Emily Dickinson and Romanticism
“Whenever a thing is done for the first time, it releases a little demon” (Dickinson, n.d.). At first glance, this utterance by Emily Dickinson conveys a negative attitude towards the unique and the new. However, upon second interpretation, this quote manages to perfectly encapsulate the very essence of the Romantic Era as well as Dickinson’s immense influence on literary schools of thought at the time. This essay will discuss in detail this influence. First, a brief explanation of the Romantic Era and a definition of Romanticism will be provided for the sake of context. Then, the forces at work during the Romantic era will be explained with reference to a number of Dickinson’s poems.
Simply put, Romanticism is the “establishment of human life on a pure basis of feeling” (Sreedharan, 2004: 128). To the Romantic, the medium of feeling or emotion did not replace the medium of thought. Instead, the medium of feeling was the medium of thought. Historical context is key when discussing the Romantic era. During this time, the world and, more specifically, the literary community experienced a surge of freedom in terms of ideas and schools of belief. One of the most prominent schools of thought was the reaction to the rationalization of science and the rise of individuality in artistic works. Such themes are brought across in Emily Dickinson’s Wild Nights (Dickinson, 1999), a poem written in a time when the liberation of women, specifically the sexual liberation of women, was very much taboo. In the poem, the speaker fantasizes about nights she would spend with her lover. Besides the blatant sexual overtones of the short poem which are conveyed through words such as “our luxury!” (Dickinson, 1999:1: IV), Dickinson’s work also speaks to the changes experienced by the intellectual community at the height of Romanticism. One of these changes is the rise of individuality and personal perspective in literary works. The lines, “Done with the compass – Done with the Chart!” (Dickinson, 1999: 2: VI-VII) suggest that the poet, like a representative Romantic intellectual, is blazing her own path without the help of literary works that have come before. And Dickinson’s personal writing style and unique use of grammar stand as testaments to the Romantic emphasis on experimentation. For example, her poetry makes extensive uses of hyphens, as is seen in lines such as, “Rowing in Eden –“, (Dickinson, 1999: 3: IX) and, “Ah – the sea!” (Dickinson, 1999: 3: X) in Wild Nights. What could be interpreted as a mere pause is instead Dickinson conveying the speaker’s apprehension towards the almost infinite liberation (the sea) that lies before her.
Besides its emphasis on feeling and emotion, the Romantic era also influenced individuals to focus less on rational experience and turn their attention to aesthetic experience instead. A major component of this experience was a newfound interest in nature; fittingly, references to nature and all its wonder can be found in almost all of Dickinson’s poems. Her use of the sea as a metaphor for personal liberation in Wild nights, Wild Nights is just one blatant example. But Dickinson’s use of natural imagery did not end with the environment. She made extensive use of animal imagery in her poems in order to convey her themes. A prime example would be the figure of a minuscule bird as a representation of the persistence of hope in her poem “Hope” is the thing with feathers (Dickinson, 1999). This image, when combined with the imagery of inhospitable environments such as “the chillest land” (Dickinson, 1999: 3: IX) and “the strangest sea” (Dickinson, 1999: 3: X), suggests that Dickinson had a more intimate and unique understanding of nature than did most of her peers at the time.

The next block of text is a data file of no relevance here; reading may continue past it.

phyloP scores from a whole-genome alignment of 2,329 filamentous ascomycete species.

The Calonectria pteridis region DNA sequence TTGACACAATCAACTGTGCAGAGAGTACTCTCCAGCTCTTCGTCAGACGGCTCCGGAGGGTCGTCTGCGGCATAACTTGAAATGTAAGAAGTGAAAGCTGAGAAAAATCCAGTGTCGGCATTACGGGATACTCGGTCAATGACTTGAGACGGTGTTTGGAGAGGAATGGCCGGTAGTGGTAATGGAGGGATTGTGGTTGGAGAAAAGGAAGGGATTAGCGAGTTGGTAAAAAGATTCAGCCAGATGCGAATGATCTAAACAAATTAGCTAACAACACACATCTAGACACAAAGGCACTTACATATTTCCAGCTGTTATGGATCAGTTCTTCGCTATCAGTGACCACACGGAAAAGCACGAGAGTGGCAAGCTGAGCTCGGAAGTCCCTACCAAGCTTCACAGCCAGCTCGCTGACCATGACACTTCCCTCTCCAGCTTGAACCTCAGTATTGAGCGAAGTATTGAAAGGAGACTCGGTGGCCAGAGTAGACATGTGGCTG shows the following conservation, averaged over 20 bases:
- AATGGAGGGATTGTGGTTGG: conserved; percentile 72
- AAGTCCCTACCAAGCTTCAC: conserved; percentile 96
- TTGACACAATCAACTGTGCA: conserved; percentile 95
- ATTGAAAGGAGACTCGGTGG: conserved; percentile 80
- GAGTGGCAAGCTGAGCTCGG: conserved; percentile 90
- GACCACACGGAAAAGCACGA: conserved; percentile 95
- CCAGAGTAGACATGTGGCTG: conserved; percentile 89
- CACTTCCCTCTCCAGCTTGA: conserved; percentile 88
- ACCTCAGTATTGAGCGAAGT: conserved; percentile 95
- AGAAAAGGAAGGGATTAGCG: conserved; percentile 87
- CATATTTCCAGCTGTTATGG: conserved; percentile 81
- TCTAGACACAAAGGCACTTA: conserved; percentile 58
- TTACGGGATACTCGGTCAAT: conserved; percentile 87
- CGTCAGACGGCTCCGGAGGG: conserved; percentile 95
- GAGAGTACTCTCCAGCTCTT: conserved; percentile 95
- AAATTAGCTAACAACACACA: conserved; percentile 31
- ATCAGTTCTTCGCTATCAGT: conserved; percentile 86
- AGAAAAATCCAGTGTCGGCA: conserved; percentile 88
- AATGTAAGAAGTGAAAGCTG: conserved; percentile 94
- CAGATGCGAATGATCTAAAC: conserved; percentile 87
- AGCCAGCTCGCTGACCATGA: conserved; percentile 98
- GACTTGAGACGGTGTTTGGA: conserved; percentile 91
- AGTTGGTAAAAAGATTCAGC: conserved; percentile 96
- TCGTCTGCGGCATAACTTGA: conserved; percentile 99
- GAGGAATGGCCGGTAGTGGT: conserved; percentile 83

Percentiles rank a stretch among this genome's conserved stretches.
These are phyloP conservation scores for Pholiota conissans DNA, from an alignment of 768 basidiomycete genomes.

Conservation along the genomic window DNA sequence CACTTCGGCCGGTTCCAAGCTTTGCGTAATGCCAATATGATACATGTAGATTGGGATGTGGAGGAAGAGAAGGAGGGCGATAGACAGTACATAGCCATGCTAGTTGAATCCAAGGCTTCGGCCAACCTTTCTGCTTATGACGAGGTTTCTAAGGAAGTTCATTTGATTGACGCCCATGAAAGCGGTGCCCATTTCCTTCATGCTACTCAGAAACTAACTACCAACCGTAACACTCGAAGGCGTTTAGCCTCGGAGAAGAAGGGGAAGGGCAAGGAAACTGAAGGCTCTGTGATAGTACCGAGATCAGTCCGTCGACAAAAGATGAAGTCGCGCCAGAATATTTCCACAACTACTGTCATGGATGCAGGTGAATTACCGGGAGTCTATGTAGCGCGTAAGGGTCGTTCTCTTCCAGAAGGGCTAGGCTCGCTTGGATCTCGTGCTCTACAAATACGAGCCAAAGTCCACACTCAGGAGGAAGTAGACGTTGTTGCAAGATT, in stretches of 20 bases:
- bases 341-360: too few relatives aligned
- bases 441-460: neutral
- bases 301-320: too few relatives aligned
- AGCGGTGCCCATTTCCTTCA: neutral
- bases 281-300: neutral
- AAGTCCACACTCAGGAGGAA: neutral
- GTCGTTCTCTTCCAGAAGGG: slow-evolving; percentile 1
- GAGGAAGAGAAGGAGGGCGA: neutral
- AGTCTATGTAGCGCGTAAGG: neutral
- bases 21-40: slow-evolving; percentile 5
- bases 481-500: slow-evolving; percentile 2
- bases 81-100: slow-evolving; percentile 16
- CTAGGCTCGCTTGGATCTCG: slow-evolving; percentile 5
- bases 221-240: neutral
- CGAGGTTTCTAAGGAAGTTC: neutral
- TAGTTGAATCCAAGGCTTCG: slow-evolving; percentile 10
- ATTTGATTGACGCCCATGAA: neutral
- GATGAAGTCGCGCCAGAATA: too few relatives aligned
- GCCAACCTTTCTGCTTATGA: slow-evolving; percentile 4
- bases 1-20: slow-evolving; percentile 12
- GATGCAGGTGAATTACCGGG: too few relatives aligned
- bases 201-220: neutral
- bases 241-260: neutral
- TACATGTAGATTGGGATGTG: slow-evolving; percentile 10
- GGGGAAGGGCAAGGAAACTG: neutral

No discussion on Romanticism or Dickinson would be complete without reference to mortality or death. After all, Romanticism was fueled by emotions. Terror and horror, especially towards the thought of the afterlife, were just some of these strong impulses. Yet Dickinson incorporates other emotions in her meditations on death, including confusion and morbidity, as seen in her poem Death sets a thing significant (Dickinson, 1999). These feelings are brought across in lines such as “To ponder little workmanships” (Dickinson, 1999: 2: V). Dickinson was no different from other individuals, as she felt the desire to reflect on traces of a lost loved one after that loved one’s death (O’Sullivan, 2010: 1). Indeed, Dickinson’s confusion towards death is further explored in her short poem Is Heaven a Physician? (Dickinson, 1999). Here, she ponders the healing power of Heaven and how useful it really is if it only occurs after a person has died (Dickinson, 1999: 1: III-IV). Her satirizing of the afterlife is given even more gravitas in the second half of the poem, when she questions the debt she owes to God. Her words, “But that negotiation I’m not a party to –“, (Dickinson, 1999: 2: VII-VIII) suggest that she is not only displeased with God, but also angry at Him. However, it is interesting to note that the poem ends on a hyphen. This could mean that the speaker is still indecisive with regard to her opinion about the afterlife, or even that she hopes that the reader will not share her decidedly cynical attitude towards Heaven.
“That it will never come again is what makes life sweet.” (Dickinson, n.d.). While perhaps oversimplified, this quote by Emily Dickinson seems to perfectly encapsulate the ever fleeting mortality of the human condition. However, it also speaks to the pure uniqueness of the Romantic era. Although Romanticism shaped Dickinson, our current understanding of Romanticism would not be possible without Dickinson’s influence, specifically her penchant for nature, her near obsession with morbidity, and, above all, her love for the individual.
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